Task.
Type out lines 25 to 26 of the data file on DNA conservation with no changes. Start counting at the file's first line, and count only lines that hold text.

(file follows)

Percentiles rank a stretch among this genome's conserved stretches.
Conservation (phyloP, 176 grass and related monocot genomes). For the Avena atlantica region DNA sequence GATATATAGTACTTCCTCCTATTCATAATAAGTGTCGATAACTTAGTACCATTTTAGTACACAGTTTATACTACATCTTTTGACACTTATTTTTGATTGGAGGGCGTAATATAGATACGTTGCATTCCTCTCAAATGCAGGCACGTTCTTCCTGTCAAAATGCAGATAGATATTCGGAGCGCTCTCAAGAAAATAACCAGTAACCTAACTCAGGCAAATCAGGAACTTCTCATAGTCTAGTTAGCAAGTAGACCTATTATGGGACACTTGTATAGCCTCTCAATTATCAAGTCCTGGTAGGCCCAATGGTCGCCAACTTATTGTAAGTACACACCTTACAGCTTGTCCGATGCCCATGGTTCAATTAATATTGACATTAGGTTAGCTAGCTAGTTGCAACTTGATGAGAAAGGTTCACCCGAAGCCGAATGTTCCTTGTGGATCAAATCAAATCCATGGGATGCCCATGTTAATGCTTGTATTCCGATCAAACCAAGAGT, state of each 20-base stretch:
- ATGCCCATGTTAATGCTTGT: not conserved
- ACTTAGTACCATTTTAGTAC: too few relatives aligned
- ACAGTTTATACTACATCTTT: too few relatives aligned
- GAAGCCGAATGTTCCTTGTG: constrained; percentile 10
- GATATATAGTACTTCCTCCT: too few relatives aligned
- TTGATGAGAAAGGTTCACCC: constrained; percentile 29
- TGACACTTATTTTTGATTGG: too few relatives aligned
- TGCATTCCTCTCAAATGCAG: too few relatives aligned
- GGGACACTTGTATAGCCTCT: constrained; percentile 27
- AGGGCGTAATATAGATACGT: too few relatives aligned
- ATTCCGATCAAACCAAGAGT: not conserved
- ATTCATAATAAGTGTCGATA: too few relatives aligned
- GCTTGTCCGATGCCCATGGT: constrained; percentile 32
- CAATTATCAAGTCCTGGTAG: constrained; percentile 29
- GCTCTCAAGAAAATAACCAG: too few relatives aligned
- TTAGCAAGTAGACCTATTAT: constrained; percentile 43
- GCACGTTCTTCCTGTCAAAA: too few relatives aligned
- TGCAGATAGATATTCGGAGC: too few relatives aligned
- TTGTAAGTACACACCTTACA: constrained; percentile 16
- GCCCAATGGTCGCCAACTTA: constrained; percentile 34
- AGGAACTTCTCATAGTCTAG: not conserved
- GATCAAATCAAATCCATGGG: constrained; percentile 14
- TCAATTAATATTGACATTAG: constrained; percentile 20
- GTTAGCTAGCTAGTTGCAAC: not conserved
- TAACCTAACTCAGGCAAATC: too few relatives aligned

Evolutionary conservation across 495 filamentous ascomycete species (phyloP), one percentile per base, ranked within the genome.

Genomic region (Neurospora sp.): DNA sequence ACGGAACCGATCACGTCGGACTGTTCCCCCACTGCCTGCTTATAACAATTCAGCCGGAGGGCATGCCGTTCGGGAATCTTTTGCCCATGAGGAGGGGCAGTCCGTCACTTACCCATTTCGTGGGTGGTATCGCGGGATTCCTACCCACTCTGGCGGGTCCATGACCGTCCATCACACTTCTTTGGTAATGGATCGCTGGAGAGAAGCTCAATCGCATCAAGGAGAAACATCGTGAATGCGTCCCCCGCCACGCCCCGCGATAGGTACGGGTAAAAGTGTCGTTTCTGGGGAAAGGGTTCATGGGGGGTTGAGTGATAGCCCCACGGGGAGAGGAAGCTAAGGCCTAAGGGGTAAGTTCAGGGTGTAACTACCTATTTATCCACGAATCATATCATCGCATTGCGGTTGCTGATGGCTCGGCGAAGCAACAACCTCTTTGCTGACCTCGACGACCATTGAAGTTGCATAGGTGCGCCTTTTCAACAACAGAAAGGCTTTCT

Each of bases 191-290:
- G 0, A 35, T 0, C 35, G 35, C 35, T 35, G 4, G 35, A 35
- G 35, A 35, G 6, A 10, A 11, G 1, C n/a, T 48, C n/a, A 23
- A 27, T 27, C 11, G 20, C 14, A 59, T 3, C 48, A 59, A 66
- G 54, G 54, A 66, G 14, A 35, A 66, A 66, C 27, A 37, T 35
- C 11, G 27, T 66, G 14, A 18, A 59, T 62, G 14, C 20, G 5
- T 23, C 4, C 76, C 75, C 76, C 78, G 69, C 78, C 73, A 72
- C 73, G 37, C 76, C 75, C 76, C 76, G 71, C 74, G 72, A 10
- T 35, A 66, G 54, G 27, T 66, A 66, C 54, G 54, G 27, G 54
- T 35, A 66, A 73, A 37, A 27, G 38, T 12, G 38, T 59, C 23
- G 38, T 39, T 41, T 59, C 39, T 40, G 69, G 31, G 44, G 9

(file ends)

- TCAATTAATATTGACATTAG: constrained; percentile 20
- GTTAGCTAGCTAGTTGCAAC: not conserved